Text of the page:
Dave Grohl Sends His Heart Out to Chris Cornell’s Soundgarden Bandmates
Foo Fighters frontman Dave Grohl has been candid in airing his heartache over the painful loss of his dear friend Chris Cornell. In a recent interview, Grohl got emotional when opening up about a project involving the late Soundgarden frontman that had been in the works before he tragically died by suicide in May.
Speaking to Rolling Stone about CalJam 17, an epic one-day super festival conceived by Grohl, the renowned songwriter boasted of the lineup he had in store, set to feature performances from a handful of Foos' "drinking buddies," including the likes of Queens of the Stone Age, Cage the Elephant, Royal Blood, and more.
But the interview took a decidedly somber turn when the question came up as to whether there were any artists Grohl was unable to book for the blowout, which will take place at Glen Helen Regional Park in San Bernardino, CA.
It was at this point that Grohl, who is certainly known for his indefatigably positive energy, broke character, retreating into an interlude of pensive silence, according to the interview.
"We wanted to have Soundgarden. They had agreed to do it. And, um ...[it] didn't happen."
Grohl remained close friends with Cornell since the pair's early days shaping Seattle's generation-defining grunge scene. Holding back tears, Grohl continued to reminisce about his late friend.
"He was a really sweet guy. Full of life. And he had so much to offer. That one hurt."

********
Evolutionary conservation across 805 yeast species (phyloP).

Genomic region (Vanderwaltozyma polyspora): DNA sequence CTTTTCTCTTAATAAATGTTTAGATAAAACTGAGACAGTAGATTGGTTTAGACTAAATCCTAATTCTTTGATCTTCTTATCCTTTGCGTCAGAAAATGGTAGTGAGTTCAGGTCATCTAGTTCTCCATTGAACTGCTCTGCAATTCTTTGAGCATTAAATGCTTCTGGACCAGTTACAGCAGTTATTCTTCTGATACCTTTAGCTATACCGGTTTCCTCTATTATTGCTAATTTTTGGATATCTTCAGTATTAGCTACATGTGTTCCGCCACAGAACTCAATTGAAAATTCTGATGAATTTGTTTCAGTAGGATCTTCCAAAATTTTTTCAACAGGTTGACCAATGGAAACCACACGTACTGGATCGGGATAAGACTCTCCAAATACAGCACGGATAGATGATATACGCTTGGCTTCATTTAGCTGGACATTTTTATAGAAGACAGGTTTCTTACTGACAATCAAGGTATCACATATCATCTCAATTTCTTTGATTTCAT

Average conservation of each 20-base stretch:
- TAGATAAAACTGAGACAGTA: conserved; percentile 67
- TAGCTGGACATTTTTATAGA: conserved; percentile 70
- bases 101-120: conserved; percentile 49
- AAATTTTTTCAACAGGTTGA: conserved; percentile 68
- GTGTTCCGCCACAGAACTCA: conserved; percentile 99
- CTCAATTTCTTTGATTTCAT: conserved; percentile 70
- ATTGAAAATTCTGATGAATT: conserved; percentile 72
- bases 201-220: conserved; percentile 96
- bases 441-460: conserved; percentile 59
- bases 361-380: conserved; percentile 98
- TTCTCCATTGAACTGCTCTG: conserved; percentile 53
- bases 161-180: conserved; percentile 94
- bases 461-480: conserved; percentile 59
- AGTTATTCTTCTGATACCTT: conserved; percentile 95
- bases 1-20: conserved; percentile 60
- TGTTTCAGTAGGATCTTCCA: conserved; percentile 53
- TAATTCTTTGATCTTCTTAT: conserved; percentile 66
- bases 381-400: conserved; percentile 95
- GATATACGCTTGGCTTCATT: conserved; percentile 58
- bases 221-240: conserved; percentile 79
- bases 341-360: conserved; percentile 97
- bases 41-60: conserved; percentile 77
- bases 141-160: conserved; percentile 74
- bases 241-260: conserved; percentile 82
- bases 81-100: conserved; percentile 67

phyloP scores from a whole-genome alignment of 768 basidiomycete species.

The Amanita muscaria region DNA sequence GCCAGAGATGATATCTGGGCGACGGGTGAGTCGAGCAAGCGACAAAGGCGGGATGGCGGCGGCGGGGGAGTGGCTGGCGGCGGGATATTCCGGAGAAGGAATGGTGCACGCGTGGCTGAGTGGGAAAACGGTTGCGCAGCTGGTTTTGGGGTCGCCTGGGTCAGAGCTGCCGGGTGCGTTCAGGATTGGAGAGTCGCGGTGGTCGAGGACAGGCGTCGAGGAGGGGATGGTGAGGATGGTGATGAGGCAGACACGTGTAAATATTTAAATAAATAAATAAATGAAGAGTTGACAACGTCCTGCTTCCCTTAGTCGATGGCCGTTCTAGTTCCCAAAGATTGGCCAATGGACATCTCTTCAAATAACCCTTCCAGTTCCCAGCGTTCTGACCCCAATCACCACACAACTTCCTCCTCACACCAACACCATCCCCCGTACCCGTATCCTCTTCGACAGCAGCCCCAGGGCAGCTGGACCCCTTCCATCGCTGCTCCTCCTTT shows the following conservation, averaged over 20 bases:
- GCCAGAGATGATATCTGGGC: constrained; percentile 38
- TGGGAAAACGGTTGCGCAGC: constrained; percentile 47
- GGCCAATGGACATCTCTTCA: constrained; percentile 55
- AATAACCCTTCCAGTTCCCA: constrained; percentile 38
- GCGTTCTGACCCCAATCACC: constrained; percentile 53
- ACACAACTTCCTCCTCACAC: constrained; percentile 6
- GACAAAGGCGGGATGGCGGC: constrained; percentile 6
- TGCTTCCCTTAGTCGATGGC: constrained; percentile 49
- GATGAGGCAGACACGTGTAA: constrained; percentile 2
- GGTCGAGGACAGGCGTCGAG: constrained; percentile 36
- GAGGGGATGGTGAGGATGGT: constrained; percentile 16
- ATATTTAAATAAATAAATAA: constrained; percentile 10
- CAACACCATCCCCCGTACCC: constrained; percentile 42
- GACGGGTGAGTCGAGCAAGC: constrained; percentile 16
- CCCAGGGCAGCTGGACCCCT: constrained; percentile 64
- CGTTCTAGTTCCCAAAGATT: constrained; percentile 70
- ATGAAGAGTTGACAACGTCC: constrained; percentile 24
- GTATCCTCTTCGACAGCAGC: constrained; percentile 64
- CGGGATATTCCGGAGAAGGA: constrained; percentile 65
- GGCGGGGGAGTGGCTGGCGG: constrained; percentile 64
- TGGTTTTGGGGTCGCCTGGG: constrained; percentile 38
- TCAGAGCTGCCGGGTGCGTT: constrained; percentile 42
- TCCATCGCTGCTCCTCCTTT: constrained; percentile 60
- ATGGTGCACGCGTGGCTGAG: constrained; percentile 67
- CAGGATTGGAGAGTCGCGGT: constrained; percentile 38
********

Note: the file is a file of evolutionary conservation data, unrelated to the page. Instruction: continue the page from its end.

Having suffered through ex-Nirvana bandmate Kurt Cobain's suicide in the mid-'90s, the former Nirvana drummer expressed deep sympathy for all the loved ones in Cornell's life, commiserating, "I felt for his family. And I felt for his band, you know? Because that's a long road, man."
Following another interregnum of silence, Grohl breaks, "every time it happens, the same feeling comes up," recounting the painful series of unexpected suicides that have taken place between Cobain, Cornell, and most recently, Linkin Park's Chester Bennington.
"It's shocking and confusing and I just don't get it. You get into this with a love of music, and sharing it with people, and you hope everybody feels the same way. I know it's more complicated than that ... but, f—. It just sucks."
Closing the book on the painful topic, Grohl offered left readers with a piece of advice. "I've always felt like the most important thing is just to get home safe. You just gotta keep on keeping on."
Chris Cornell Through the Years